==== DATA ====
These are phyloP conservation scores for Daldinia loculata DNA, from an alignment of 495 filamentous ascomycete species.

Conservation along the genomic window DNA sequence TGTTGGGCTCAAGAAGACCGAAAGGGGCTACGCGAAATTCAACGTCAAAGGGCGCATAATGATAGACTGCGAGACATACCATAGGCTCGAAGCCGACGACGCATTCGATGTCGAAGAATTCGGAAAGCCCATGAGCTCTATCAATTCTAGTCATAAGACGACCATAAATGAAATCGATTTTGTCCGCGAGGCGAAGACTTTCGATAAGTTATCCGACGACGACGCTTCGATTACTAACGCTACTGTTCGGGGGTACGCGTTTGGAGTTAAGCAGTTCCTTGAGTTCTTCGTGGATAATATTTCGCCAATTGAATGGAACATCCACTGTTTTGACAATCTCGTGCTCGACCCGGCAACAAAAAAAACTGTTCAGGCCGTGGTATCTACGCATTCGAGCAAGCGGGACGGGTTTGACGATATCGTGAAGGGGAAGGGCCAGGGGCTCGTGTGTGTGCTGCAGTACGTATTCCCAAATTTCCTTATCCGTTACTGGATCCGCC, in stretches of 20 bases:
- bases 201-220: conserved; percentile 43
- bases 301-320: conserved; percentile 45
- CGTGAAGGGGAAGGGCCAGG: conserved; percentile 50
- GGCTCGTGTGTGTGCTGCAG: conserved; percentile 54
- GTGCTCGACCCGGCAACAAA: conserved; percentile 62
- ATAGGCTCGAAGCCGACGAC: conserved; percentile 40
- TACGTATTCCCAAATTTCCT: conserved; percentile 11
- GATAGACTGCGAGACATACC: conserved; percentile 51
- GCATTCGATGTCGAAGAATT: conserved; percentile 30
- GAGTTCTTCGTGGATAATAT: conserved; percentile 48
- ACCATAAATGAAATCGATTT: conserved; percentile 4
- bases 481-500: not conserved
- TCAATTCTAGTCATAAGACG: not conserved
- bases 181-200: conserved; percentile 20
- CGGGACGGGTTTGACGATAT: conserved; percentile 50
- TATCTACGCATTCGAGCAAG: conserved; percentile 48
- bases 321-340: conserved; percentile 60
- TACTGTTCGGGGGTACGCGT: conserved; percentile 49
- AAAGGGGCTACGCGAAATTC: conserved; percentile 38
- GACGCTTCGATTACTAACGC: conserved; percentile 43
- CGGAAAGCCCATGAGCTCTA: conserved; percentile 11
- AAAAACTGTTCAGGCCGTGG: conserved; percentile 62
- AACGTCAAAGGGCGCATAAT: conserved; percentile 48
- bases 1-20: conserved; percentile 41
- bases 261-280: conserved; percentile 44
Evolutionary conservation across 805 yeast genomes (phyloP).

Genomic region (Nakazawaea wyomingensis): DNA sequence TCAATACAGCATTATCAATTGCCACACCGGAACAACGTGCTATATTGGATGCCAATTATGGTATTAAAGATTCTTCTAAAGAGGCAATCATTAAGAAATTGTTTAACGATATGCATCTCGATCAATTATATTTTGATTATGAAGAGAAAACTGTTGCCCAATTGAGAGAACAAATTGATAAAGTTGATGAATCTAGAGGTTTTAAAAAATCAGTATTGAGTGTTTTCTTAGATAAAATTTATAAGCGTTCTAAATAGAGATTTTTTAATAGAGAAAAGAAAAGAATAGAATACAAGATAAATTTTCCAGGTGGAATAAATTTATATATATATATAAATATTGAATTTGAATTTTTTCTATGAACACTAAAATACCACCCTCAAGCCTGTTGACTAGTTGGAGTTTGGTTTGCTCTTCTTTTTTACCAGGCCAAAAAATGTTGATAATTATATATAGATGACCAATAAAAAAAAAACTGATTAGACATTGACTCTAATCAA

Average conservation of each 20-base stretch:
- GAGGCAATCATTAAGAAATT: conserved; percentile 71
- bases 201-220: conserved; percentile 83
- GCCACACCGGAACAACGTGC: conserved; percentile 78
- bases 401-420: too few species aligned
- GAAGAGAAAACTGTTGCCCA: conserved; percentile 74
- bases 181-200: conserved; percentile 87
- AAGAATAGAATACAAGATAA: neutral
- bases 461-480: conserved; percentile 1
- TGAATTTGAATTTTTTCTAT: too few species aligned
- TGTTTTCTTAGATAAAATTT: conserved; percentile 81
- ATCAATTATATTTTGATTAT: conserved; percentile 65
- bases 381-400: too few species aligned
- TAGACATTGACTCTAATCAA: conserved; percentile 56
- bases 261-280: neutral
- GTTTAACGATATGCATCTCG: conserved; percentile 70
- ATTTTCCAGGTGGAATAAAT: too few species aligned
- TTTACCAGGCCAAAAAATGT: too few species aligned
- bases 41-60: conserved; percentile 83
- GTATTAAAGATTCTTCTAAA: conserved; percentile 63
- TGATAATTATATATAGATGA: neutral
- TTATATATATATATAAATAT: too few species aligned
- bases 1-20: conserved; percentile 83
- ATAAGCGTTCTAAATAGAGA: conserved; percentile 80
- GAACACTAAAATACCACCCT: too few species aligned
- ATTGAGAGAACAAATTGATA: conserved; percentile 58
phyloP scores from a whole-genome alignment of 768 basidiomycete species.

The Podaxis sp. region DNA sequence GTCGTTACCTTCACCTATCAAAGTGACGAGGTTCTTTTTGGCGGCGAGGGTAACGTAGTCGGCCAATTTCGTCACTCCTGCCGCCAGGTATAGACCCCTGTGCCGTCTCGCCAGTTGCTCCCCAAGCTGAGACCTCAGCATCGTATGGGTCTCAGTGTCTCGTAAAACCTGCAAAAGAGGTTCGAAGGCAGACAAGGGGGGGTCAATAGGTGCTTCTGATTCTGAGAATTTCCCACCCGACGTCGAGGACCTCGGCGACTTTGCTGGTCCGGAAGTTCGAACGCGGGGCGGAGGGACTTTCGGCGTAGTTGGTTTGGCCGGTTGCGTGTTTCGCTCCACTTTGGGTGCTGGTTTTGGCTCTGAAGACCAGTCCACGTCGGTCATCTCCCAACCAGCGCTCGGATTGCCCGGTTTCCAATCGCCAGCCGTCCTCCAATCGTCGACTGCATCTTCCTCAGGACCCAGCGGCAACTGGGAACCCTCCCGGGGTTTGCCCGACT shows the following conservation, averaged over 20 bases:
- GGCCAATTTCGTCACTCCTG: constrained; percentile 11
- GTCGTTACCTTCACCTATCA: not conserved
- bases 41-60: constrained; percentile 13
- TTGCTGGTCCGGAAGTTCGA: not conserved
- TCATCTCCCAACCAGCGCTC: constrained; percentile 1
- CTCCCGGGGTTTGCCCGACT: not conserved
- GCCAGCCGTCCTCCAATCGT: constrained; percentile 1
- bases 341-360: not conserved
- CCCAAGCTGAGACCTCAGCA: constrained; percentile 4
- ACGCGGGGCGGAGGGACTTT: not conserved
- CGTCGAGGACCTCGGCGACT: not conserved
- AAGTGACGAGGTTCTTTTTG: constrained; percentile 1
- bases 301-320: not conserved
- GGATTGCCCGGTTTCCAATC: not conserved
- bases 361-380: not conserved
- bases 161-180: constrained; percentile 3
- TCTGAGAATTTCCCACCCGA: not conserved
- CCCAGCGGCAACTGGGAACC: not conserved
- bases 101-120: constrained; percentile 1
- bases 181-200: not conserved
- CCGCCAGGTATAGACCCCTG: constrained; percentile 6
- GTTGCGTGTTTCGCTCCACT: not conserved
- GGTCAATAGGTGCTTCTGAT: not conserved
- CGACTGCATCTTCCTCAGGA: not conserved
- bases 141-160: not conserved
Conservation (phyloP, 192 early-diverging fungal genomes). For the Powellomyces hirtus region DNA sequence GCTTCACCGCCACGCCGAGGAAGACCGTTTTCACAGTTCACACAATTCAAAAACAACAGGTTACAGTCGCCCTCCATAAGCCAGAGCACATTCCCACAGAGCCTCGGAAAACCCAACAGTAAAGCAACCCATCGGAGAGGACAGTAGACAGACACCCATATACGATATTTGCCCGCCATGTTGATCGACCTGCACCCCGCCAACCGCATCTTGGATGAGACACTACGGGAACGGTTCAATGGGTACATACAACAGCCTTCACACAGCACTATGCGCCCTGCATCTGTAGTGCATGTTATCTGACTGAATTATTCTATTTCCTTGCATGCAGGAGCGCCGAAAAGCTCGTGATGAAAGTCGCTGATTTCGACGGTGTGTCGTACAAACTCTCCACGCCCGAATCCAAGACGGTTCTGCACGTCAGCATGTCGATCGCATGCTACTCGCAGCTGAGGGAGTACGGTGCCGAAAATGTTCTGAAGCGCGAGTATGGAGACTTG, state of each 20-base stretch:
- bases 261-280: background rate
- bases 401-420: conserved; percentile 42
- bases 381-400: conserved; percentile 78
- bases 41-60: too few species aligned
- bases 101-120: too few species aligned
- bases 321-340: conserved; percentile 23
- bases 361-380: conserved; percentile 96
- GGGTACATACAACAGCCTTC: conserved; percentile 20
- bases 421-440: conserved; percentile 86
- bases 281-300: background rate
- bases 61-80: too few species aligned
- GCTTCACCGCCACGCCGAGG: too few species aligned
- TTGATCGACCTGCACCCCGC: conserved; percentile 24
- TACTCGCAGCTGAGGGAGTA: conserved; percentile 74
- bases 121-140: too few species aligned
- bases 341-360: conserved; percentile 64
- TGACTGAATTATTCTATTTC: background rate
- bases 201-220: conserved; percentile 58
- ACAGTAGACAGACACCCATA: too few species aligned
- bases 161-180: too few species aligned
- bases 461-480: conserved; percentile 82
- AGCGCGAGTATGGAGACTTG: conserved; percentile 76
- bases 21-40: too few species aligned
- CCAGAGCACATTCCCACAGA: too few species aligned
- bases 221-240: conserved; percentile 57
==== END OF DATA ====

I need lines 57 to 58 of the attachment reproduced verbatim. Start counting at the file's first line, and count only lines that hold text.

The Podaxis sp. region DNA sequence GTCGTTACCTTCACCTATCAAAGTGACGAGGTTCTTTTTGGCGGCGAGGGTAACGTAGTCGGCCAATTTCGTCACTCCTGCCGCCAGGTATAGACCCCTGTGCCGTCTCGCCAGTTGCTCCCCAAGCTGAGACCTCAGCATCGTATGGGTCTCAGTGTCTCGTAAAACCTGCAAAAGAGGTTCGAAGGCAGACAAGGGGGGGTCAATAGGTGCTTCTGATTCTGAGAATTTCCCACCCGACGTCGAGGACCTCGGCGACTTTGCTGGTCCGGAAGTTCGAACGCGGGGCGGAGGGACTTTCGGCGTAGTTGGTTTGGCCGGTTGCGTGTTTCGCTCCACTTTGGGTGCTGGTTTTGGCTCTGAAGACCAGTCCACGTCGGTCATCTCCCAACCAGCGCTCGGATTGCCCGGTTTCCAATCGCCAGCCGTCCTCCAATCGTCGACTGCATCTTCCTCAGGACCCAGCGGCAACTGGGAACCCTCCCGGGGTTTGCCCGACT shows the following conservation, averaged over 20 bases:
- GGCCAATTTCGTCACTCCTG: constrained; percentile 11